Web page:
Role of dissolved and particulate cadmium in the accumulation of cadmium in cultured oysters ( Crassostrea gigas )

Role of dissolved and particulate cadmium in the accumulation of cadmium in cultured oysters (... Pacific oysters ( Crassostrea gigas ) collected on the coast of British Columbia, Canada have occasionally shown cadmium (Cd) concentrations at or above 2 μg g − 1 (wet weight), which has resulted in the loss of some international markets. This study investigated the source and transfer of Cd to oysters by focusing on the role of dissolved and particulate Cd in seawater. Parameters monitored for 1 year at two oyster farm sites on Vancouver Island included: oyster tissue mass and shell length, Cd in oysters, dissolved Cd, particulate Cd, temperature and salinity. Results show that dissolved Cd was the main source of Cd to the oysters and that Cd was mainly concentrated in the gut tissues. A seasonal trend was observed in Cd in oysters, in which levels were lowest during periods of higher temperatures. Results also indicate that the local oceanographic inputs and sediment diagenesis directly affect dissolved Cd and thereby influence the Cd levels in oysters. Particulate matter was not found to be a source of Cd in oysters, and was actually negatively correlated. This was likely due to the uptake of dissolved Cd by phytoplankton and the effect of phytoplankton on oyster tissue mass. http://www.deepdyve.com/assets/images/DeepDyve-Logo-lg.png Science of the Total Environment Elsevier

Role of dissolved and particulate cadmium in the accumulation of cadmium in cultured oysters ( Crassostrea gigas )

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Publisher
Elsevier
Copyright
Copyright © 2007 Elsevier B.V.
ISSN
0048-9697
eISSN
1879-1026
D.O.I.
10.1016/j.scitotenv.2007.12.004
Publisher site
See Article on Publisher Site

Abstract

Pacific oysters ( Crassostrea gigas ) collected on the coast of British Columbia, Canada have occasionally shown cadmium (Cd) concentrations at or above 2 μg g − 1 (wet weight), which has resulted in the loss of some international markets. This study investigated the source and transfer of Cd to oysters by focusing on the role of dissolved and particulate Cd in seawater. Parameters monitored for 1 year at two oyster farm sites on Vancouver Island included: oyster tissue mass and shell length, Cd in oysters, dissolved Cd, particulate Cd, temperature and salinity. Results show that dissolved Cd was the main source of Cd to the oysters and that Cd was mainly concentrated in the gut tissues. A seasonal trend was observed in Cd in oysters, in which levels were lowest during periods of higher temperatures. Results also indicate that the local oceanographic inputs and sediment diagenesis directly affect dissolved Cd and thereby influence the Cd levels in oysters. Particulate matter was not found to be a source of Cd in oysters, and was actually negatively correlated. This was likely due to the uptake of dissolved Cd by phytoplankton and the effect of phytoplankton on oyster tissue mass.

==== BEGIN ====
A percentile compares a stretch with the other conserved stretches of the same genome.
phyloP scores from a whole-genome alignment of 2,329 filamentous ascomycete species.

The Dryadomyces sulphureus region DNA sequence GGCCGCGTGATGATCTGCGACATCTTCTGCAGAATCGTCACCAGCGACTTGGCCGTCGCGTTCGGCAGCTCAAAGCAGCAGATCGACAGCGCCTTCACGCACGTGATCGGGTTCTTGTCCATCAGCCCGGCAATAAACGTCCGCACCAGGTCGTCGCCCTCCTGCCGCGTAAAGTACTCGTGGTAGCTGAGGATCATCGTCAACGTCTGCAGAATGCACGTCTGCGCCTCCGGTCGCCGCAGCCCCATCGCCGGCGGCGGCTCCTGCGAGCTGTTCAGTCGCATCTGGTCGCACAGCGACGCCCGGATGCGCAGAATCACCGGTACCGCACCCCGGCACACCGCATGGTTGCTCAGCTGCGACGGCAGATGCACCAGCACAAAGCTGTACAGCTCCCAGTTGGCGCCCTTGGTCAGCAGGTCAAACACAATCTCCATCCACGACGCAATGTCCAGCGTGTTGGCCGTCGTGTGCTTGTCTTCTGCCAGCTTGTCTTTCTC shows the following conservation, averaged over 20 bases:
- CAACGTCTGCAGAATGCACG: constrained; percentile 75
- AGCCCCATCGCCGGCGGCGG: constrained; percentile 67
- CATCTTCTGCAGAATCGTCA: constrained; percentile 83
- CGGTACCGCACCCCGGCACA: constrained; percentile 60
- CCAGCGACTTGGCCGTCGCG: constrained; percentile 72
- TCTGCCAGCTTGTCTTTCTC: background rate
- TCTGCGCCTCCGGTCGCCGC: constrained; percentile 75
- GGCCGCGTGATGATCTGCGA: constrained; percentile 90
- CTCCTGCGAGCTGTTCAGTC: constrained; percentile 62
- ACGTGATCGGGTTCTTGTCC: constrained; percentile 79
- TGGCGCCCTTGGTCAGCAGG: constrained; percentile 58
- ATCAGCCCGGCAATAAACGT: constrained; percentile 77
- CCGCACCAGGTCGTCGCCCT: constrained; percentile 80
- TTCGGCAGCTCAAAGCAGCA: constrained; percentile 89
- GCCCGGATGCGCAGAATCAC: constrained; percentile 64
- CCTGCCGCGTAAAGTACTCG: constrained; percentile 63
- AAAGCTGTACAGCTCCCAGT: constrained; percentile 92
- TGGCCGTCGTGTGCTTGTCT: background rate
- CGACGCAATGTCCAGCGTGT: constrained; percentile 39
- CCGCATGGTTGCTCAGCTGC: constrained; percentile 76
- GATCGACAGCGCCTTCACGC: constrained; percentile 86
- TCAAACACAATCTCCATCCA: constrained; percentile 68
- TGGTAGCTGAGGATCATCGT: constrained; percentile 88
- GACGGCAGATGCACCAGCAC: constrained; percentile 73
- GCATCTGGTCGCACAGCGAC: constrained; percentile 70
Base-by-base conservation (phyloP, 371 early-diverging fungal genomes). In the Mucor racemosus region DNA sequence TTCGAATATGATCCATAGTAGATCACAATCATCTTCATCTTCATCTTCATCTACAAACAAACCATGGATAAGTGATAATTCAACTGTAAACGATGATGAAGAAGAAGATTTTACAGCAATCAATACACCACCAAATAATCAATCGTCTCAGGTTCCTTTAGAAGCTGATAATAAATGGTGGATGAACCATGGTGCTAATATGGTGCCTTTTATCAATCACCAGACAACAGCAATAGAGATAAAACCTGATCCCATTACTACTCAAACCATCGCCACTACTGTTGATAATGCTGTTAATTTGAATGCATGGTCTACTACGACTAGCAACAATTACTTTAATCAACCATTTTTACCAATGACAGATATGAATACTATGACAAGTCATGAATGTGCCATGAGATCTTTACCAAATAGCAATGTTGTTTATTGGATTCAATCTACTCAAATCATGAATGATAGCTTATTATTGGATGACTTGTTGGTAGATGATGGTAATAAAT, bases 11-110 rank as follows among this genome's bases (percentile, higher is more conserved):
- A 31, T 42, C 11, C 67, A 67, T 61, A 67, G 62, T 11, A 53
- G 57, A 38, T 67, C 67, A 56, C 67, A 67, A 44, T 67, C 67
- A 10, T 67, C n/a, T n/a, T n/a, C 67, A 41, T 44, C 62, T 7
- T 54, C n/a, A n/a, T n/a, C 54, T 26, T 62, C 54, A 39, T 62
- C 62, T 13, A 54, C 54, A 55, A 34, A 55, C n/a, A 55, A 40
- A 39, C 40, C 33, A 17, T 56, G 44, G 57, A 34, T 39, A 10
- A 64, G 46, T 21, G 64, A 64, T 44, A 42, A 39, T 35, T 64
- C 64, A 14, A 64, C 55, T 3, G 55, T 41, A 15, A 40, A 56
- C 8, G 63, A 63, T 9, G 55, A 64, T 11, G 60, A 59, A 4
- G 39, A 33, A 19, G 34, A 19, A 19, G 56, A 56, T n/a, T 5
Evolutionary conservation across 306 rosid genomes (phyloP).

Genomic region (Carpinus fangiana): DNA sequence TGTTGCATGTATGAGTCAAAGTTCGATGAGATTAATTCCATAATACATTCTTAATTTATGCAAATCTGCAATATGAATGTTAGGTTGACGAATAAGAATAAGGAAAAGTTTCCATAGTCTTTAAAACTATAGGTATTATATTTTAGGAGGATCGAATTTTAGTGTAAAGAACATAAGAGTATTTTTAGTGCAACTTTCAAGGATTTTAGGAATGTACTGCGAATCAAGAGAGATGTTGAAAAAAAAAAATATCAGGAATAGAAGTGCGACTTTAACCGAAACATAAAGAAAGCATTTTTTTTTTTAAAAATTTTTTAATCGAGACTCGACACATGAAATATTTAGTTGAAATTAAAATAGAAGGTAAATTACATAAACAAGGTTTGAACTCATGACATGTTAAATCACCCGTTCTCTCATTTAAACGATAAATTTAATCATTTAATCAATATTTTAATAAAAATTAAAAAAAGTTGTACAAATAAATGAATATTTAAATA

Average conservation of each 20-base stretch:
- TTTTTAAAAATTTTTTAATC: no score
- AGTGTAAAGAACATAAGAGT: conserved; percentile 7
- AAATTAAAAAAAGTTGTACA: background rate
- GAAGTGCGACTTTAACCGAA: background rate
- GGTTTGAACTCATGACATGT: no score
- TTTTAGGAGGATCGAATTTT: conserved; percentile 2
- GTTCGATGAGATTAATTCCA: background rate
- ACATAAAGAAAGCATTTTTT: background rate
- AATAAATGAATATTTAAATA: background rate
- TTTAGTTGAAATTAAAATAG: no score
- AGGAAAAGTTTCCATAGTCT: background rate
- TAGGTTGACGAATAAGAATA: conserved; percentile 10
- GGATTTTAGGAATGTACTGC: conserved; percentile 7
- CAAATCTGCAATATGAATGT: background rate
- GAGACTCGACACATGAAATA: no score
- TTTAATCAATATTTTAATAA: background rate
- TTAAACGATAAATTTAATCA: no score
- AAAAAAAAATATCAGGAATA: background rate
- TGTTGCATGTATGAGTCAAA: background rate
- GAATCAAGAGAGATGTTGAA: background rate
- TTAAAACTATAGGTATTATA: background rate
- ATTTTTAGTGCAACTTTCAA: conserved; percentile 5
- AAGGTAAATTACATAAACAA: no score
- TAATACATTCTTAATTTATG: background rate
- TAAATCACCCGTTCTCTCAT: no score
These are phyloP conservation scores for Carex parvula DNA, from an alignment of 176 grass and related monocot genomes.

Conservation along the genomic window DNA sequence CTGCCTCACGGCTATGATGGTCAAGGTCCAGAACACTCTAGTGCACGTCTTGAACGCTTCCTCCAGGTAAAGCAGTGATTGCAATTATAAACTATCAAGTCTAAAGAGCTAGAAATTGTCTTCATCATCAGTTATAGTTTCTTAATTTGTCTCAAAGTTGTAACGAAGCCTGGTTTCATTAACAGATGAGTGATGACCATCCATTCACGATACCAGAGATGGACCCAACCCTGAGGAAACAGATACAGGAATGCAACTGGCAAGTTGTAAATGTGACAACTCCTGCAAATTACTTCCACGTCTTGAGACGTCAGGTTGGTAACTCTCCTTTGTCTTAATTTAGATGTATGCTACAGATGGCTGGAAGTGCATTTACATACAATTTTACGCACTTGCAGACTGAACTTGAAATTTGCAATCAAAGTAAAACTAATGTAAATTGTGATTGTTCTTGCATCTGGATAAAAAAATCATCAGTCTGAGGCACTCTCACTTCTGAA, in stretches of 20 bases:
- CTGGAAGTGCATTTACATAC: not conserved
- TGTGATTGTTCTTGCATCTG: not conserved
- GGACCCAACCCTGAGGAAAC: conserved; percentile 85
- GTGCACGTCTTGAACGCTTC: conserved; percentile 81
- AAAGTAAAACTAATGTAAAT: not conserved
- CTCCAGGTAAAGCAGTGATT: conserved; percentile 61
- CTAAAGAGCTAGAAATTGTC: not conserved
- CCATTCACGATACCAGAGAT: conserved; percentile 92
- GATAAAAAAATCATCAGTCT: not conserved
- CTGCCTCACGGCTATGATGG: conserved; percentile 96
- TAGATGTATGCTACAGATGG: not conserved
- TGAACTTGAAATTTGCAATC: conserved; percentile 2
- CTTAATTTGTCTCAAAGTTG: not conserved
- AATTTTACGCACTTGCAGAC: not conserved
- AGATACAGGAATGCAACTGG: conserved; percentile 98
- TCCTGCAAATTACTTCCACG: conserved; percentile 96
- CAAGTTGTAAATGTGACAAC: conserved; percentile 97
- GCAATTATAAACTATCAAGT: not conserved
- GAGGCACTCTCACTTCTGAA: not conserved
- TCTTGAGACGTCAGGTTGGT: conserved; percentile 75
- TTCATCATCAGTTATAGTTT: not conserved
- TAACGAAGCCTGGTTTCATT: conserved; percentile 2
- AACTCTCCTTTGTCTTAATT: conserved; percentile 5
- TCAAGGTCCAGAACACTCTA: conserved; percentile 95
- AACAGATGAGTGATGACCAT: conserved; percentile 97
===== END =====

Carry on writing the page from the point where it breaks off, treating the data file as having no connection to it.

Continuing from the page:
Journal

Science of the Total EnvironmentElsevier

Published: Apr 15, 2008

References

  • Application of a kinetic model to demonstrate how selective feeding could alter the amount of cadmium accumulated by the blue mussel ( Mytilus trossolus )
    Bendell-Young, L.; Arifin, Z.
  • The elemental composition of some marine phytoplankton
    Ho, T.-Y.; Quigg, A.; Finkel, Z.; Milligan, A.; Wyman, K.; Falkowski, P.
  • Natural Cd and Pb variations in Mytilus californianus during the upwelling season
    Lares, M.L.; Orians, K.J.
  • Scavenged excess aluminum and its relationship to bulk titanium in biogenic sediment from the central equatorial Pacific Ocean
    Murray, R.W.; Leinen, M.
  • Effects of cadmium toxicity on growth and elemental composition of marine phytoplankton
    Payne, C.D.; Price, N.M.
  • Assimilation efficiencies and turnover rates of trace elements in marine bivalves: a comparison of oysters, clams and mussels
    Reinfelder, J.R.; Wang, W.X.; Luoma, S.N.; Fisher, N.S.
  • Distributions of dissolved titanium in Chesapeake Bay and the Amazon River Estuary
    Skrabal, S.A.
  • Processes regulating cellular metal accumulation and physiological effects: phytoplankton as model systems
    Sunda, W.G.; Huntsman, S.A.

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